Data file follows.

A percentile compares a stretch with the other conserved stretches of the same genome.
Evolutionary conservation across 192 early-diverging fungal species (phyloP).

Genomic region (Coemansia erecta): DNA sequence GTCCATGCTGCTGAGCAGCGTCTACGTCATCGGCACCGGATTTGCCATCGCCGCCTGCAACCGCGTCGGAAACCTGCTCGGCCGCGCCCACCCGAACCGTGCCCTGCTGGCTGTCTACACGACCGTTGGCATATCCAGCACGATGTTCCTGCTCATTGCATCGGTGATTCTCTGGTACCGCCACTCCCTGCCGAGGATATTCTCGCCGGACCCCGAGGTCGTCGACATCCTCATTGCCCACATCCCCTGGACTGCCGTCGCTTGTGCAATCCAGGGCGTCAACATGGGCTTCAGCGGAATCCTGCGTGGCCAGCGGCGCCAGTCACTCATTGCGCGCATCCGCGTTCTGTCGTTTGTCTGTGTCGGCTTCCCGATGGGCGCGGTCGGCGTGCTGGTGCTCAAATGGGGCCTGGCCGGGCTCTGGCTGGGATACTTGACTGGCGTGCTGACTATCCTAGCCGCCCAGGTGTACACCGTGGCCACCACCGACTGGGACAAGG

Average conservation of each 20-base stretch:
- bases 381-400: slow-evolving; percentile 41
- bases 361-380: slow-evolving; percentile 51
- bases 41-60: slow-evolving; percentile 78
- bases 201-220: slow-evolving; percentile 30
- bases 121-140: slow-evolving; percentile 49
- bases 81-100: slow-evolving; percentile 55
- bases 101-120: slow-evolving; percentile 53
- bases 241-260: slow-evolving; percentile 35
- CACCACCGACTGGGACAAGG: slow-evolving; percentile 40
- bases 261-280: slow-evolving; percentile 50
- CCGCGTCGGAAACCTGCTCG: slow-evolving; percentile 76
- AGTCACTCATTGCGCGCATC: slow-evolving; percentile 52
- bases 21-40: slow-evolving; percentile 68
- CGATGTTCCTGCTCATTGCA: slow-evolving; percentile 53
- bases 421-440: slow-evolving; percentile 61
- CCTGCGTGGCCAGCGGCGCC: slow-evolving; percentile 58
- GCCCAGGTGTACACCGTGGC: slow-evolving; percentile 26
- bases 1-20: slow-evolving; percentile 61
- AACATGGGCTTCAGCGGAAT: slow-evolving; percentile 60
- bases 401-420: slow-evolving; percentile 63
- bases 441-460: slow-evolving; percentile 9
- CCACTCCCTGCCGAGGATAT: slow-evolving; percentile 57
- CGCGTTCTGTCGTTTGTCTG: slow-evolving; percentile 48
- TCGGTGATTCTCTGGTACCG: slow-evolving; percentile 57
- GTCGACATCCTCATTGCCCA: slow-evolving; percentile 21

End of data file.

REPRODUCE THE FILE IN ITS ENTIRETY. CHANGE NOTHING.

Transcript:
A percentile compares a stretch with the other conserved stretches of the same genome.
Evolutionary conservation across 192 early-diverging fungal species (phyloP).

Genomic region (Coemansia erecta): DNA sequence GTCCATGCTGCTGAGCAGCGTCTACGTCATCGGCACCGGATTTGCCATCGCCGCCTGCAACCGCGTCGGAAACCTGCTCGGCCGCGCCCACCCGAACCGTGCCCTGCTGGCTGTCTACACGACCGTTGGCATATCCAGCACGATGTTCCTGCTCATTGCATCGGTGATTCTCTGGTACCGCCACTCCCTGCCGAGGATATTCTCGCCGGACCCCGAGGTCGTCGACATCCTCATTGCCCACATCCCCTGGACTGCCGTCGCTTGTGCAATCCAGGGCGTCAACATGGGCTTCAGCGGAATCCTGCGTGGCCAGCGGCGCCAGTCACTCATTGCGCGCATCCGCGTTCTGTCGTTTGTCTGTGTCGGCTTCCCGATGGGCGCGGTCGGCGTGCTGGTGCTCAAATGGGGCCTGGCCGGGCTCTGGCTGGGATACTTGACTGGCGTGCTGACTATCCTAGCCGCCCAGGTGTACACCGTGGCCACCACCGACTGGGACAAGG

Average conservation of each 20-base stretch:
- bases 381-400: slow-evolving; percentile 41
- bases 361-380: slow-evolving; percentile 51
- bases 41-60: slow-evolving; percentile 78
- bases 201-220: slow-evolving; percentile 30
- bases 121-140: slow-evolving; percentile 49
- bases 81-100: slow-evolving; percentile 55
- bases 101-120: slow-evolving; percentile 53
- bases 241-260: slow-evolving; percentile 35
- CACCACCGACTGGGACAAGG: slow-evolving; percentile 40
- bases 261-280: slow-evolving; percentile 50
- CCGCGTCGGAAACCTGCTCG: slow-evolving; percentile 76
- AGTCACTCATTGCGCGCATC: slow-evolving; percentile 52
- bases 21-40: slow-evolving; percentile 68
- CGATGTTCCTGCTCATTGCA: slow-evolving; percentile 53
- bases 421-440: slow-evolving; percentile 61
- CCTGCGTGGCCAGCGGCGCC: slow-evolving; percentile 58
- GCCCAGGTGTACACCGTGGC: slow-evolving; percentile 26
- bases 1-20: slow-evolving; percentile 61
- AACATGGGCTTCAGCGGAAT: slow-evolving; percentile 60
- bases 401-420: slow-evolving; percentile 63
- bases 441-460: slow-evolving; percentile 9
- CCACTCCCTGCCGAGGATAT: slow-evolving; percentile 57
- CGCGTTCTGTCGTTTGTCTG: slow-evolving; percentile 48
- TCGGTGATTCTCTGGTACCG: slow-evolving; percentile 57
- GTCGACATCCTCATTGCCCA: slow-evolving; percentile 21